Seasonal microbiological quality of air in veterinary practices in Poland
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Institute of Rural Health, Lublin, Poland
Sub-department of Clinical Diagnostics and Veterinary Dermatology, University of Life Sciences, Lublin, Poland
Department of English, Maria Curie-Skłodowska University, Lublin, Poland
Sub-department of Internal Diseases of Farm Animals and Horses, University of Life Sciences, Lublin, Poland
Ann Agric Environ Med. 2015;22(4):614–624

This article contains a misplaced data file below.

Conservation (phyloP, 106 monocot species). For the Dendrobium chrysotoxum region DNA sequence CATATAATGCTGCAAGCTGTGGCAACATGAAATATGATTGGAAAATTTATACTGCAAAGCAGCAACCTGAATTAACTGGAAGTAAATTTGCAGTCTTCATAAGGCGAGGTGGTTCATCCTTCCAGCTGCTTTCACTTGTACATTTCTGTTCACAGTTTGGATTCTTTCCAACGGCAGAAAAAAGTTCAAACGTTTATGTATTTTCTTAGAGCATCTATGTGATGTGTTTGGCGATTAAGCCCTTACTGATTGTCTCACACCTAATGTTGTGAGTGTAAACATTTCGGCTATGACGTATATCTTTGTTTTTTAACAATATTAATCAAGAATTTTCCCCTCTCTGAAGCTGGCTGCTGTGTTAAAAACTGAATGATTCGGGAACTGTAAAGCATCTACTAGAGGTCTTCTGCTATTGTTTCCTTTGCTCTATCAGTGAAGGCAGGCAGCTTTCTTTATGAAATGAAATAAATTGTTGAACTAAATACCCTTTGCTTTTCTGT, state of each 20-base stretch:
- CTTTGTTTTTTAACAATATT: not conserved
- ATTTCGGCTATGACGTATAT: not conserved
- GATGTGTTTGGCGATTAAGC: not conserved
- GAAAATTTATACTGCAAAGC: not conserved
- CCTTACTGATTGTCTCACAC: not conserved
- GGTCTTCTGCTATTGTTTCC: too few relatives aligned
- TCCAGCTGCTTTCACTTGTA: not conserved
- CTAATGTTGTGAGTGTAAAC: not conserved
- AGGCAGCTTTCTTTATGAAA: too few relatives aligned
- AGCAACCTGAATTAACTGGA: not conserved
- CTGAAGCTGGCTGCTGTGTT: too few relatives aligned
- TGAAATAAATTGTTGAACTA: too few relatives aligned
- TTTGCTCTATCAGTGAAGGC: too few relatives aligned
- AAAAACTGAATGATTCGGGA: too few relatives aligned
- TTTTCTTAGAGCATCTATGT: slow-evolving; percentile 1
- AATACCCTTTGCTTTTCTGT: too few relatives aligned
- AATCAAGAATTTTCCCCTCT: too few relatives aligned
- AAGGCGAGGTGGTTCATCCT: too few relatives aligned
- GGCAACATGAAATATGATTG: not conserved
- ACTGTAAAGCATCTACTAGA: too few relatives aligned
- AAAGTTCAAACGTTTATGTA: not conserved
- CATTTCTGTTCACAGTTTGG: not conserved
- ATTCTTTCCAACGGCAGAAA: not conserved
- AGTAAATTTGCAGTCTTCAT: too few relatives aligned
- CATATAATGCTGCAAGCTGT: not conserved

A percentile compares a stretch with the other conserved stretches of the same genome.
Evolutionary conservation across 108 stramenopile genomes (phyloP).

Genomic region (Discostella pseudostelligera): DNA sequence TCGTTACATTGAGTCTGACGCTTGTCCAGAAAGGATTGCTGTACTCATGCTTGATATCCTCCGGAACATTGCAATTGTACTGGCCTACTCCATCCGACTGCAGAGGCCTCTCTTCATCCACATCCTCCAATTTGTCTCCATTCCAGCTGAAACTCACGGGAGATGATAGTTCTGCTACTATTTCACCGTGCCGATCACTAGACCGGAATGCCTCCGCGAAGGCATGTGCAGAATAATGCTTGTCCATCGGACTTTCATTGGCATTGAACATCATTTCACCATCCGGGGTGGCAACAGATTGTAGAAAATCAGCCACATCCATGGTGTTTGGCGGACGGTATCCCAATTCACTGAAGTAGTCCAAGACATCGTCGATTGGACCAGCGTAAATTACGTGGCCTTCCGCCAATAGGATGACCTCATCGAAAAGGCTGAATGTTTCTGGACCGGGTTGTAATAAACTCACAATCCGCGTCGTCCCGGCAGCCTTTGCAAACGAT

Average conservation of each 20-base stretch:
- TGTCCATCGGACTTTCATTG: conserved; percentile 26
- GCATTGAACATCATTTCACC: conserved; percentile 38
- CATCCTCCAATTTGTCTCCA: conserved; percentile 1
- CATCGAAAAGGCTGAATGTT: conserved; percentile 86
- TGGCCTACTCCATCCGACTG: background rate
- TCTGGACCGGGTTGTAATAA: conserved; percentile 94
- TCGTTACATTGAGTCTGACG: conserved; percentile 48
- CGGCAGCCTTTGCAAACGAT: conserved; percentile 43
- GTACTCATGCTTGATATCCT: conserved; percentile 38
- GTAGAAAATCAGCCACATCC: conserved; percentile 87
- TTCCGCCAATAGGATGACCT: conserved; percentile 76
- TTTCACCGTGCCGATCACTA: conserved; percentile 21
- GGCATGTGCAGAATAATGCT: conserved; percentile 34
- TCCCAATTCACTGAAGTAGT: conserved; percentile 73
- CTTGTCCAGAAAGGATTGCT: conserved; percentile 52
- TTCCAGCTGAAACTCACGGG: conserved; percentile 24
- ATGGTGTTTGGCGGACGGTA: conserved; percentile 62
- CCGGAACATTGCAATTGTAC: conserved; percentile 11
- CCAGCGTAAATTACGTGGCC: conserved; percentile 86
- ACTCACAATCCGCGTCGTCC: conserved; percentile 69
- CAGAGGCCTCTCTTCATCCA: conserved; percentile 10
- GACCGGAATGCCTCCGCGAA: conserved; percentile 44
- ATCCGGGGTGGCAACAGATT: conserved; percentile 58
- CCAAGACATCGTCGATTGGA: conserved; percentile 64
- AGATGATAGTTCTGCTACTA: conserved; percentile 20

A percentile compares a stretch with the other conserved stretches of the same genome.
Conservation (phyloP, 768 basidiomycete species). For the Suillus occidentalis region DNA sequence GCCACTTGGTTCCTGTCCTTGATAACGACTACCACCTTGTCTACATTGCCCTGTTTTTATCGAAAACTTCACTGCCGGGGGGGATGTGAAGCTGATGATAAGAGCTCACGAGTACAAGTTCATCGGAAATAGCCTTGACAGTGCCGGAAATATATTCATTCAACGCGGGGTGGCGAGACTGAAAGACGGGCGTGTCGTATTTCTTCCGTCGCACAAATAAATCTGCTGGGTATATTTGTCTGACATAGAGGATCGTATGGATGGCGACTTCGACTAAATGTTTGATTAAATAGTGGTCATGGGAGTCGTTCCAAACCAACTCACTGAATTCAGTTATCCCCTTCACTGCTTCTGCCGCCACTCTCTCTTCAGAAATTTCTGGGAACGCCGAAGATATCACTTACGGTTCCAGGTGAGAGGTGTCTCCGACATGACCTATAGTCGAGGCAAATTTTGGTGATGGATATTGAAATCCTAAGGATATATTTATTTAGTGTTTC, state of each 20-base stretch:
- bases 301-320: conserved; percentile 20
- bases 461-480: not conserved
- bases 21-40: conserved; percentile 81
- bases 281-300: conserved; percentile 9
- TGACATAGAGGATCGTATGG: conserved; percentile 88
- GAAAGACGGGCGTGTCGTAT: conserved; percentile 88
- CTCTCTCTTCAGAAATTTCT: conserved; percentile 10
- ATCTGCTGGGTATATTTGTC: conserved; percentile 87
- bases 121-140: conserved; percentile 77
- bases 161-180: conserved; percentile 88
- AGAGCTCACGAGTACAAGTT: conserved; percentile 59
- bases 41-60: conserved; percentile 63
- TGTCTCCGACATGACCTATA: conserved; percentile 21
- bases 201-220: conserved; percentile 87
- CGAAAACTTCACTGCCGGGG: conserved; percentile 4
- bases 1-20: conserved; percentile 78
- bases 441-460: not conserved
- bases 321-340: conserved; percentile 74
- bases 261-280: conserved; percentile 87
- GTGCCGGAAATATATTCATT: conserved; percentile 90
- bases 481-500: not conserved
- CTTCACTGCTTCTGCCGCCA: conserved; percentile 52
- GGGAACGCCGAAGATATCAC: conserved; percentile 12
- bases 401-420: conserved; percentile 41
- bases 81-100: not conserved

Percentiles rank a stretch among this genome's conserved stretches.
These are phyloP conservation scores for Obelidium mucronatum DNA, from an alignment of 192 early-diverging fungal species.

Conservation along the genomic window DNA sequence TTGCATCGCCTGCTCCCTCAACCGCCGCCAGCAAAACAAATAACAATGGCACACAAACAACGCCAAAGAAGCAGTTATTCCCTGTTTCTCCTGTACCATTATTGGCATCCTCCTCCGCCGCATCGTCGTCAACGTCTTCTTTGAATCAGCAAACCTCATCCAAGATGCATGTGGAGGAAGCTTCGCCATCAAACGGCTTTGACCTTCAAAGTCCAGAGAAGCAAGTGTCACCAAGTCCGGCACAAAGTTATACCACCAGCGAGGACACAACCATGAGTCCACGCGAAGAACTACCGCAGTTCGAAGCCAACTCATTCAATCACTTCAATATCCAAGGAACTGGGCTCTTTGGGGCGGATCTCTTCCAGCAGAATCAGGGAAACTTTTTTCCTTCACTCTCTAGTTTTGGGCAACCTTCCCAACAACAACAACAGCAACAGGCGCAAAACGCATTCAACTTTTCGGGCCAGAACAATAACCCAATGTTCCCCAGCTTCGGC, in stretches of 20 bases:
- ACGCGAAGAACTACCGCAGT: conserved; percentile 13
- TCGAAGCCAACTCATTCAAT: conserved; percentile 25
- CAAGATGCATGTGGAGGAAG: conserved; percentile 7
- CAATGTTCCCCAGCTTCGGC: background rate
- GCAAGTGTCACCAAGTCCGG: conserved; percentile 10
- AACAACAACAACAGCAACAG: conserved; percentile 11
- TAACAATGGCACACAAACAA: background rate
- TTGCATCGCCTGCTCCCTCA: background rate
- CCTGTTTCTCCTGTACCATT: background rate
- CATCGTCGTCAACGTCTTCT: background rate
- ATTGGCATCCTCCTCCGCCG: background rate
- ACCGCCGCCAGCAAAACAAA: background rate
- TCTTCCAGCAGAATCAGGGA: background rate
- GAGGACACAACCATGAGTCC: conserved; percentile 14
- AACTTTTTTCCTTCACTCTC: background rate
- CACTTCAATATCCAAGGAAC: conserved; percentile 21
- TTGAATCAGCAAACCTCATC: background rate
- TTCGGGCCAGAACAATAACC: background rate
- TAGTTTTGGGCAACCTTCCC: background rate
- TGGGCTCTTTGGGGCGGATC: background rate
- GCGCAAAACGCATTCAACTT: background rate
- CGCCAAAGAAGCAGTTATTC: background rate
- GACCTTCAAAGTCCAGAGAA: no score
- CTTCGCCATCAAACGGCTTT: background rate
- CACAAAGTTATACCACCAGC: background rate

Numerous studies focused on the bioaerosols in the areas of industry, agriculture and animal husbandry, concerning both residential and public buildings, have been conducted continuously for many years. The aim of the present work was to determine the concentration and composition of mesophilic bacterial flora in the air of selected medical and veterinary clinics located in the cities and in the countryside. Air sampling was carried out in 2011–2013 in 44 veterinary practices in autumn-winter and spring-summer seasons. The concentration of bacteria ranged from 39 – 5,034 cfu/m3, with higher values recorded in offices operating in the cities. In the examined medical and veterinary offices, Gram-positive bacteria comprised the largest group of microorganisms, among which Gram-positive cocci of the genus Staphylococcus prevailed, with the highest average of 1,074.40 cfu/m3 in urban offices during the autumn season. The smallest group was represented by Gram-negative bacteria, with a concentration of 0.0 – 215 cfu/m3. In total, 93 kinds/species of bacteria were identified. A 12-month series of studies showed the highest mean concentrations of microorganisms in autumn for offices located in the city, while the lowest in winter for rural centres. The environment of veterinary offices is a habitat of pathogenic and potentially pathogenic bacteria, which may pose health problems not only for residents, but also for the animals.
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